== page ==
A show ‘ahead of its time’

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By Stephanie Holland / Editor in Chief

By Stephanie Holland / Editor in Chief

Anytime a theater company does a production of an Andrew Lloyd Webber/Tim Rice musical, there’s a certain amount of expectation involved. Even more so when that production is “Joseph and the Amazing Technicolor Dreamcoat,” one of his most popular and commercially successful shows.

Performance Riverside’s production of “Joseph” opened at the Landis Performing Arts Center on Sept. 17. As a family friendly musical that prominently features a children’s choir, the Sept. 18 matinee attracted a varied audience.

In only its second performance, the company brought to life a fun and enthusiastic version of a theater classic.

Any version of “Joseph,” whether it’s on Broadway or in Riverside, hinges on the portrayal of the main character.

As Jacob’s favored son Joseph, Derek Klena had a big role to embody. Joseph is part teen idol, part savior and his solos require a voice that will command the stage.

Klena tentatively began with “Any Dream Will Do,” an upbeat sing-a-long that establishes Joseph’s likability.

While Klena at times seems too young and inexperienced, he showed great confidence on “Close Every Door.”

This is a soaring ballad that requires significant vocal control and Klena nailed it, finally becoming Joseph.

As The Narrator, Stephanie Burkett Gerson must explain the show’s eccentricities and keep the audience engaged.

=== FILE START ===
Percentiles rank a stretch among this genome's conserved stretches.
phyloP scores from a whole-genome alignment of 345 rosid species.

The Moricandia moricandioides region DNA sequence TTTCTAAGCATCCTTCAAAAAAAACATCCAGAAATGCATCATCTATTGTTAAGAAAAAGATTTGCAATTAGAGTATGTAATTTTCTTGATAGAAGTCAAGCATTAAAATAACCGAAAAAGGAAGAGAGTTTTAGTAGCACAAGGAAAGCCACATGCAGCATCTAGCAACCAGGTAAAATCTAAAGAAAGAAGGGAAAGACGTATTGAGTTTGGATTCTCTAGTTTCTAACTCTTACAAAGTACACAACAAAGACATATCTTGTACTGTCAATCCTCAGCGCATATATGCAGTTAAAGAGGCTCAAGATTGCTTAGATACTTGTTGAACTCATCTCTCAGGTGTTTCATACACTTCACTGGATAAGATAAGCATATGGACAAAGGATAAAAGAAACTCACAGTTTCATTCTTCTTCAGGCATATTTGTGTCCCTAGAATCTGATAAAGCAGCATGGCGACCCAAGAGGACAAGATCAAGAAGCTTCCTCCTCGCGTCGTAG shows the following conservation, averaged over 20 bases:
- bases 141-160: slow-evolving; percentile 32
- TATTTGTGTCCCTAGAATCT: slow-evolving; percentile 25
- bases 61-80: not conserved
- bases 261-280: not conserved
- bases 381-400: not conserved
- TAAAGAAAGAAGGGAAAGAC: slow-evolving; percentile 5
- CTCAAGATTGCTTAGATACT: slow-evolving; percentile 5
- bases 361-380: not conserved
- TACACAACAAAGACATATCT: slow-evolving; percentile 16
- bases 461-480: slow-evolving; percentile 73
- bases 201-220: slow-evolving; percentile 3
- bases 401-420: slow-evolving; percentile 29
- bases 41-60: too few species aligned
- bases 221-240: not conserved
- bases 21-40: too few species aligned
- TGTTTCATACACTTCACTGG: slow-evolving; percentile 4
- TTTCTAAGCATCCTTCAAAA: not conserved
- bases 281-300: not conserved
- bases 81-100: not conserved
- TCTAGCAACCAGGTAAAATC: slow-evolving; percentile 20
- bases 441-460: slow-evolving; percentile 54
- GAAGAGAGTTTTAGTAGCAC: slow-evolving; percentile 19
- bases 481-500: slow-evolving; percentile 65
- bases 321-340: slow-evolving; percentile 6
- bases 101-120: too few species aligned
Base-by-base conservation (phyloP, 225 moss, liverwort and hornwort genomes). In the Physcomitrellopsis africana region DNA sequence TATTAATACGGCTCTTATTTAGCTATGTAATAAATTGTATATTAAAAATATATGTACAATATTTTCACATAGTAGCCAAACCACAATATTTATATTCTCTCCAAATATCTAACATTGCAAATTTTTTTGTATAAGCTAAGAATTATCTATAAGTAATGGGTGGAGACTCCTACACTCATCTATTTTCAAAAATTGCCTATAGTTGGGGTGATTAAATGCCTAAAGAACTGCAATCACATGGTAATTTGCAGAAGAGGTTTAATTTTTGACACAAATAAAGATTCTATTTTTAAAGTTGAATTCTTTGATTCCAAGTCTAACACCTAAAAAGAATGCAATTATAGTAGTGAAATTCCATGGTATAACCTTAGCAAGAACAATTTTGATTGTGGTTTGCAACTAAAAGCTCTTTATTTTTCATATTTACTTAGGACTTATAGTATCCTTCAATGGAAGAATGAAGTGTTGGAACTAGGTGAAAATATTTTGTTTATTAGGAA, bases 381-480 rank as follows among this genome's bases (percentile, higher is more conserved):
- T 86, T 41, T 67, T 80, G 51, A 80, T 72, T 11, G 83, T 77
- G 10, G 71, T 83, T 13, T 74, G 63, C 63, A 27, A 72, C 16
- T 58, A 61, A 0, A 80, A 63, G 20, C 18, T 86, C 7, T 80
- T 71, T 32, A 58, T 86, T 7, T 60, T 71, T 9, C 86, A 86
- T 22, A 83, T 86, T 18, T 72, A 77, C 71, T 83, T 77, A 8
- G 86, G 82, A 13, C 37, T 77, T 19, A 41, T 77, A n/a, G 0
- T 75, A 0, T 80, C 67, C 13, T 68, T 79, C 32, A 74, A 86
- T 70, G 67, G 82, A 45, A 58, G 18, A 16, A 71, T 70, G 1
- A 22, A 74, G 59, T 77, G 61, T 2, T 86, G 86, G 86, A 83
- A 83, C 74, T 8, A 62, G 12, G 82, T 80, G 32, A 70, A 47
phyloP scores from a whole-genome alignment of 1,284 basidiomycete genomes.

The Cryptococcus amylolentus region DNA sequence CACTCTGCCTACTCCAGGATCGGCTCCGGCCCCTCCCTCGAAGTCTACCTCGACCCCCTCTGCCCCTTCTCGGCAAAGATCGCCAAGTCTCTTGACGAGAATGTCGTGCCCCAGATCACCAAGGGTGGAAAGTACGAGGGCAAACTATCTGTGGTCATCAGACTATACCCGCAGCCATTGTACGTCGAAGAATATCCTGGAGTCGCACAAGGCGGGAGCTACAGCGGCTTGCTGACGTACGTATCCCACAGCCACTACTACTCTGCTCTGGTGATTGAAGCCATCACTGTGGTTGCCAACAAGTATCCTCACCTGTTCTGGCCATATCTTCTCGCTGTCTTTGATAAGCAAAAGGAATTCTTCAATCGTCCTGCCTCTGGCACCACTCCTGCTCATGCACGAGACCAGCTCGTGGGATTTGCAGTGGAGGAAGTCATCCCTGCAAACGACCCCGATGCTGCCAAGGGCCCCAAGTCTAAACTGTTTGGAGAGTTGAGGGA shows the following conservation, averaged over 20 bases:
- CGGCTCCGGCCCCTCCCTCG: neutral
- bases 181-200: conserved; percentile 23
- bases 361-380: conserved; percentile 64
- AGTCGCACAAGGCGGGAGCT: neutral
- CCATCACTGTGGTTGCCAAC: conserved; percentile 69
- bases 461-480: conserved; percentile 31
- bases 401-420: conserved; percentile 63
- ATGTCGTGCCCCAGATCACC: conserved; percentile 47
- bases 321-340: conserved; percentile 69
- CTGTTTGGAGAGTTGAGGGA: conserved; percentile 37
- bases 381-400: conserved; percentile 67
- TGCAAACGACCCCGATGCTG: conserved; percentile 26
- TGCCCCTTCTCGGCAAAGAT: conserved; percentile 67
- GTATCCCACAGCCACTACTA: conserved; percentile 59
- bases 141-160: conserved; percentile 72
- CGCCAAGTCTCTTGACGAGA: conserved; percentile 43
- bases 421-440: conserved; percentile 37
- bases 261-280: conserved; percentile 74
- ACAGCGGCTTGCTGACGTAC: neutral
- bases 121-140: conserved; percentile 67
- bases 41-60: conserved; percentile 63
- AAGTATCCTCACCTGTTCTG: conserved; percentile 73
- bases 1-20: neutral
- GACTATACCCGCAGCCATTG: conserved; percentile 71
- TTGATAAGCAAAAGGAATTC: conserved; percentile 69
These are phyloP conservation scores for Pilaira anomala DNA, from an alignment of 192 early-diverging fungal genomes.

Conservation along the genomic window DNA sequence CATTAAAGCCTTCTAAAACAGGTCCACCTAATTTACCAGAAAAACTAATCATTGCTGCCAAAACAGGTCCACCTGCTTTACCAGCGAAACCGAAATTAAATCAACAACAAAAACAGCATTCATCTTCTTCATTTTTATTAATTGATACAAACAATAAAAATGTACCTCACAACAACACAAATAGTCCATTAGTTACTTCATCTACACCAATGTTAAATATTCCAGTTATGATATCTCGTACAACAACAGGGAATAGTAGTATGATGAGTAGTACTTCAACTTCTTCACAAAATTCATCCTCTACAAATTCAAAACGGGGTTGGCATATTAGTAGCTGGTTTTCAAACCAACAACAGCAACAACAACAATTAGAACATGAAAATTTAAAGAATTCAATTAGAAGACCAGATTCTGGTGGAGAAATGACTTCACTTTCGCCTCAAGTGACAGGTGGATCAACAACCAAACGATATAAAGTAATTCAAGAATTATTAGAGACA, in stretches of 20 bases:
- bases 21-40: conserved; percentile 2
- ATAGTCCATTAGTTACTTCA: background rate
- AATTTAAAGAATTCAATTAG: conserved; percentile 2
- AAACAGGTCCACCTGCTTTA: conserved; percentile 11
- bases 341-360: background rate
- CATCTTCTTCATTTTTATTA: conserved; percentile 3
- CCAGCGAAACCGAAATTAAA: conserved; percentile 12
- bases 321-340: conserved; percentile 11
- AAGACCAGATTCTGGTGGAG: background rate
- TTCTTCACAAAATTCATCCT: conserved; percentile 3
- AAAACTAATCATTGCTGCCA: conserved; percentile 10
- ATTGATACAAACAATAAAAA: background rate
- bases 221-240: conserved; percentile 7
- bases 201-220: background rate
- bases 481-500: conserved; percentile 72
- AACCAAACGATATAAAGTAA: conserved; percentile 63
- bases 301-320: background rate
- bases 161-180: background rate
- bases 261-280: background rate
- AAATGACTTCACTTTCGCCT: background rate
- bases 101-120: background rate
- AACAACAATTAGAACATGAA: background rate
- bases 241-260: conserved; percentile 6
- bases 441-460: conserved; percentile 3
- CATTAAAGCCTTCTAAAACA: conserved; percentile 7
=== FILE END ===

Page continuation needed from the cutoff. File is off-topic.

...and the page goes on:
She handle these duties exceptionally well, using her soaring soprano to capture the audience.

She opens Act II with “A Pharaoh’s Story” immediately bringing the audience back into the show, making the plot’s craziness seem completely normal.

Act II is also where the production’s showiest character, Pharaoh, makes his first appearance. Pharaoh is played as a Las Vegas style Elvis and Jason Webb really committed to the role and had a lot of fun with it.

In “Song of the King” Pharaoh explains his dreams to Joseph and it’s a full Vegas number complete with screaming fans.

As fun as this song was, it highlighted the show’s major problem, the busy staging.

With a band, singers and back up dancers on stage and a chorus in front of the stage, the stage felt busy, at times forcing the audience to look for the featured singer.

Another distraction was the choreography, which at times was sloppy and will hopefully be tightened up for future performances.

In a show that features music ranging from disco to calypso to western, Performance Riverside invites the audience into the fun, crazy world of “Joseph and the Amazing Technicolor Dreamcoat” and makes them want to stay a while.

“Joseph” is the opening of a jam packed season that includes “The Sound of Music,” “Curtains” and two workshops and a performance by Tony winning Broadway legend Tommy Tune.

Next up is “Little Shop of Horrors,” which runs Nov. 12-21.

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